Johnnie made a short about the Super immersive Sound Design and mix of THE FAVOURITE, watch it here

    While this film could have been played very straight from a sound perspective, you and your team made a lot of bold sound design decisions that really lead the narrative. Can you talk about those decisions? Interview with Korey Pereira at DESIGNING SOUND

    2019 Nominee Golden Reel Award. Outstanding Achievement in Sound Editing - Sound Effectsand Foley for Feature Film.

    Disturbing. Discordant. Often unnecessarily so. In an early scene in “The Favourite,” we slowly become aware that there’s a steady thrumming, thumping noise on the soundtrack. Occasionally there’s an urgency to it, as if it were warning us of some upcoming shock, but mostly it’s just there: constant and annoying and taking us out of the movie. To me, it sounds like a headache. It’s classic Yorgos.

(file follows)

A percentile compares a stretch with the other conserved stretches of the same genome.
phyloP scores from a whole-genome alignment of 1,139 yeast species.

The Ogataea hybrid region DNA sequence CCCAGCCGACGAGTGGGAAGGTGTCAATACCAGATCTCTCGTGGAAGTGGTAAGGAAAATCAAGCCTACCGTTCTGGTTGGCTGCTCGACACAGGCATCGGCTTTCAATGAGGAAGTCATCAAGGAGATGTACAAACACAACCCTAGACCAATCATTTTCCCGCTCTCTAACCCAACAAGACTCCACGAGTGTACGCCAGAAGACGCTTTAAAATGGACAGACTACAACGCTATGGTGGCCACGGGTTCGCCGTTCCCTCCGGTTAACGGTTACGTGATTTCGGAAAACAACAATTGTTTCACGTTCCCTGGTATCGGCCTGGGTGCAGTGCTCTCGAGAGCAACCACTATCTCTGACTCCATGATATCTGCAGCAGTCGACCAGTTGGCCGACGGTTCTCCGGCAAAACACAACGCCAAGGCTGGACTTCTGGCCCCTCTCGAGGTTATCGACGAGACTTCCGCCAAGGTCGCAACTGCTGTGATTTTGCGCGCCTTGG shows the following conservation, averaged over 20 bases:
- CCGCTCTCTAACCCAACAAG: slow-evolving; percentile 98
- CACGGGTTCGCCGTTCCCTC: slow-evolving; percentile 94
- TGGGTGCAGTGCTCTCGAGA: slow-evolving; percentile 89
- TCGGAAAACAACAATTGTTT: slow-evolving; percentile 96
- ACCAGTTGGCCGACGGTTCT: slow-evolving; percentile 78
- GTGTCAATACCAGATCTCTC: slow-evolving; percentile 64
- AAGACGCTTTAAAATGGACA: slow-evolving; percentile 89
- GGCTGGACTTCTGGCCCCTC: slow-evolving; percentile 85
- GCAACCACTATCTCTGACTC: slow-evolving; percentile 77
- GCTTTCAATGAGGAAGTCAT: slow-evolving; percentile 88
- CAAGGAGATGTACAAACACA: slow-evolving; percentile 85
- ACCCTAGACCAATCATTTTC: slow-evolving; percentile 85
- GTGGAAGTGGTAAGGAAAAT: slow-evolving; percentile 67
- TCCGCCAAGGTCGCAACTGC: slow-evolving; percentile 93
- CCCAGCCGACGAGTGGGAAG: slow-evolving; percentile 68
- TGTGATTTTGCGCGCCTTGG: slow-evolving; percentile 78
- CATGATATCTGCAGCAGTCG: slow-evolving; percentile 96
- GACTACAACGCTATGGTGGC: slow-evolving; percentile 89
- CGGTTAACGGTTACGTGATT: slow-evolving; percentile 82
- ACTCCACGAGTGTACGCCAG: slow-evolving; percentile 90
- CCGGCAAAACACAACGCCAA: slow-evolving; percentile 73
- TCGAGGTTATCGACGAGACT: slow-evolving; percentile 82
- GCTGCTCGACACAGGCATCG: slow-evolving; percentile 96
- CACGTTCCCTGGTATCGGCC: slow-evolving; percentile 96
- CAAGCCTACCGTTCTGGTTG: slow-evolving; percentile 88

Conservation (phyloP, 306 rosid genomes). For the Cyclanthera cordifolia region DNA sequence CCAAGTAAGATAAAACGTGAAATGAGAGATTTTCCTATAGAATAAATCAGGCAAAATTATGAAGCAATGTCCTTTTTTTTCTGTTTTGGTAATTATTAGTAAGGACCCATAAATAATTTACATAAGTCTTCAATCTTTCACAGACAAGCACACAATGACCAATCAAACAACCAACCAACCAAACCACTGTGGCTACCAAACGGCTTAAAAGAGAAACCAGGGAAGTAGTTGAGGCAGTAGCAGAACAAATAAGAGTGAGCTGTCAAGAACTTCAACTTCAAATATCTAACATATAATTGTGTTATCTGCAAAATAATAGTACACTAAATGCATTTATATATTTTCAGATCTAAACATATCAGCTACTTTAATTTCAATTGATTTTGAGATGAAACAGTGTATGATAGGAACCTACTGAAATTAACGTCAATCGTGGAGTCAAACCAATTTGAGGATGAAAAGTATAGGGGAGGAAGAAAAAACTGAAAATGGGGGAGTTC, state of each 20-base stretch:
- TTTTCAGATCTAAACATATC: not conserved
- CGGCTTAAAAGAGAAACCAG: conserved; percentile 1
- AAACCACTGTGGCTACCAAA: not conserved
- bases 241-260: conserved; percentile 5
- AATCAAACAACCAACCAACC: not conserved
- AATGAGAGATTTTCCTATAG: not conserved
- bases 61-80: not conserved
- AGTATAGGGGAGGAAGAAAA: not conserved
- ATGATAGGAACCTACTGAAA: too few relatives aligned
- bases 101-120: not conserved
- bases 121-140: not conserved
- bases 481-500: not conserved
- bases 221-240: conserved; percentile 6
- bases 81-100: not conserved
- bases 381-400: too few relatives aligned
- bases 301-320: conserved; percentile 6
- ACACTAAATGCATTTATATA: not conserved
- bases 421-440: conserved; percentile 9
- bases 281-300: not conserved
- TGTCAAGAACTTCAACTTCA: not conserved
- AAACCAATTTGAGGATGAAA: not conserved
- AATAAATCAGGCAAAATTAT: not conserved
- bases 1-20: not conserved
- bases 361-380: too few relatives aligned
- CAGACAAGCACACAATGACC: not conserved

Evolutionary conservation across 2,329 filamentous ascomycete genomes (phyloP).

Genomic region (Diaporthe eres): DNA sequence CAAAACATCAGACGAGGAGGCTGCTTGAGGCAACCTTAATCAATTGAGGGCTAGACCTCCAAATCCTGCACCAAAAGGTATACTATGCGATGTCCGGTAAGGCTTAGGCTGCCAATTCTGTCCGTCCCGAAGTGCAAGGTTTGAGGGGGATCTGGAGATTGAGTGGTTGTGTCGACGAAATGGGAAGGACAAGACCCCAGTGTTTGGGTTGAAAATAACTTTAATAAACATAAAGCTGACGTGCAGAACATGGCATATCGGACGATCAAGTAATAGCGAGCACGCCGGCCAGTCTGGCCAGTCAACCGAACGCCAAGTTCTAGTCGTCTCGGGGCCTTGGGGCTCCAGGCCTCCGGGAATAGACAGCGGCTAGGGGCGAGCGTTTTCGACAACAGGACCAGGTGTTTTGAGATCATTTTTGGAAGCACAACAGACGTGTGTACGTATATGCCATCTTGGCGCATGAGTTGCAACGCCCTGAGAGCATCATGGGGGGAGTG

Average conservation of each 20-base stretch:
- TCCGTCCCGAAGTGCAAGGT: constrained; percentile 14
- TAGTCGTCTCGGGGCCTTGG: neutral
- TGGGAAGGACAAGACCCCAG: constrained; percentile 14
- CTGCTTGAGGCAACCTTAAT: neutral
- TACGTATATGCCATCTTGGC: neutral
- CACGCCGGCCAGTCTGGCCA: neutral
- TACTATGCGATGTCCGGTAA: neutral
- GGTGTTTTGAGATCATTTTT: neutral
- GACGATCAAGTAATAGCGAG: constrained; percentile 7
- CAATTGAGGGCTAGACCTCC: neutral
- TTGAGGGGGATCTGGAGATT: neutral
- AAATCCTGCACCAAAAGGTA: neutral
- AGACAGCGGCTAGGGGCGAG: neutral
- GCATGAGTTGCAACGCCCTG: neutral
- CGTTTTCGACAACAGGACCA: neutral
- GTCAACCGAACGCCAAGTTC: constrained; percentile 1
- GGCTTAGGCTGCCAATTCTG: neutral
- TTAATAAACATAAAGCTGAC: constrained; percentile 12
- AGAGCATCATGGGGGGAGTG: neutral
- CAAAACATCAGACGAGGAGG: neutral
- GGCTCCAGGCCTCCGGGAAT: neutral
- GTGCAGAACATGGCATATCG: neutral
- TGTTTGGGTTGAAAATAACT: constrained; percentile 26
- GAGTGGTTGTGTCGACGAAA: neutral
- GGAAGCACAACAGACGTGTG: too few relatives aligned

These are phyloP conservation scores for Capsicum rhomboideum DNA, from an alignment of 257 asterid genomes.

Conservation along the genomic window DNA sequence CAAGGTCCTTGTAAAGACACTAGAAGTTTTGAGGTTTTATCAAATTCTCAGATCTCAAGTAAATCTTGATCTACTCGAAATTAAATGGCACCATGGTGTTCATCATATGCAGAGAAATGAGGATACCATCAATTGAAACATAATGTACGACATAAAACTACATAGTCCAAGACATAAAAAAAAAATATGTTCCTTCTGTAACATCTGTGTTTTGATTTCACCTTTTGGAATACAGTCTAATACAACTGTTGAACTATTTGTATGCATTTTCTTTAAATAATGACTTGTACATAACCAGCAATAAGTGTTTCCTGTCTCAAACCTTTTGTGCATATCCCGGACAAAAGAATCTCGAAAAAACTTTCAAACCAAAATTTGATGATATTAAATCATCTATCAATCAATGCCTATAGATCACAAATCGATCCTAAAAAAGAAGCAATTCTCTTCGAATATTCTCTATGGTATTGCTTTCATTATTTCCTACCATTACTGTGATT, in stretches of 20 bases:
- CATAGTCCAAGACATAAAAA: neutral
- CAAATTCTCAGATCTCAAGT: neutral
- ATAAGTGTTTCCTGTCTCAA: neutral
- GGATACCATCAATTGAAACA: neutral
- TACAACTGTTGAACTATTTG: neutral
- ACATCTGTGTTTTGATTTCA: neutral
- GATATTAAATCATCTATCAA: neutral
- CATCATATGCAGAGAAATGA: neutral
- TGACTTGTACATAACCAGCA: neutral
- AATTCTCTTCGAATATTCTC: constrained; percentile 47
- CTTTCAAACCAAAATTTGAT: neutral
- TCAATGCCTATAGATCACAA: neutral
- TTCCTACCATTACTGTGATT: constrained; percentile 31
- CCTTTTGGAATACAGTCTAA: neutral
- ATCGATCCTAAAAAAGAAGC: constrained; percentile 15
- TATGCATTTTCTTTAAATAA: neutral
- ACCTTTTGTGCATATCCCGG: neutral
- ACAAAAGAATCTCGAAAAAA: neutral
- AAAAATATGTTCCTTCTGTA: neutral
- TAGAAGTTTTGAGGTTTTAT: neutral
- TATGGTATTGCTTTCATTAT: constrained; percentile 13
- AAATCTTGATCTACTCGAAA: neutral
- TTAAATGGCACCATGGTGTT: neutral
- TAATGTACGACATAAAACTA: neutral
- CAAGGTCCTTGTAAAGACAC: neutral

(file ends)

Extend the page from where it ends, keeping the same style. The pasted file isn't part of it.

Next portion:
by Yorgos Lanthimos

    here trailer here

    The 2015 Georges Delerue Award for Best Soundtrack/Sound Design went to Johnnei Burn & Yorgos Lanthimos for The Lobster

    The Lobster portrays a love story set in a dystopian future where single people are arrested and forced to find a mate within 45 days. Colin Farrell, Rachel Weisz, Ben Whishaw, Olivia Colman, Lea Seydoux and John C. Reilly star in the production.


    "We’re extremely excited for Yorgos, Johnnie and the hardworking team that worked on the film, and we can’t wait to see how it goes down at the festival."



    "Under the Skin," directed by Jonathan Glazer, serves as a masterclass in the importance of sound design in film. The movie, which stars Scarlett Johansson as an extraterrestrial being preying on men in Scotland, largely relies on its eerie, atmospheric soundscapes to create tension and immerse the audience in its otherworldly narrative.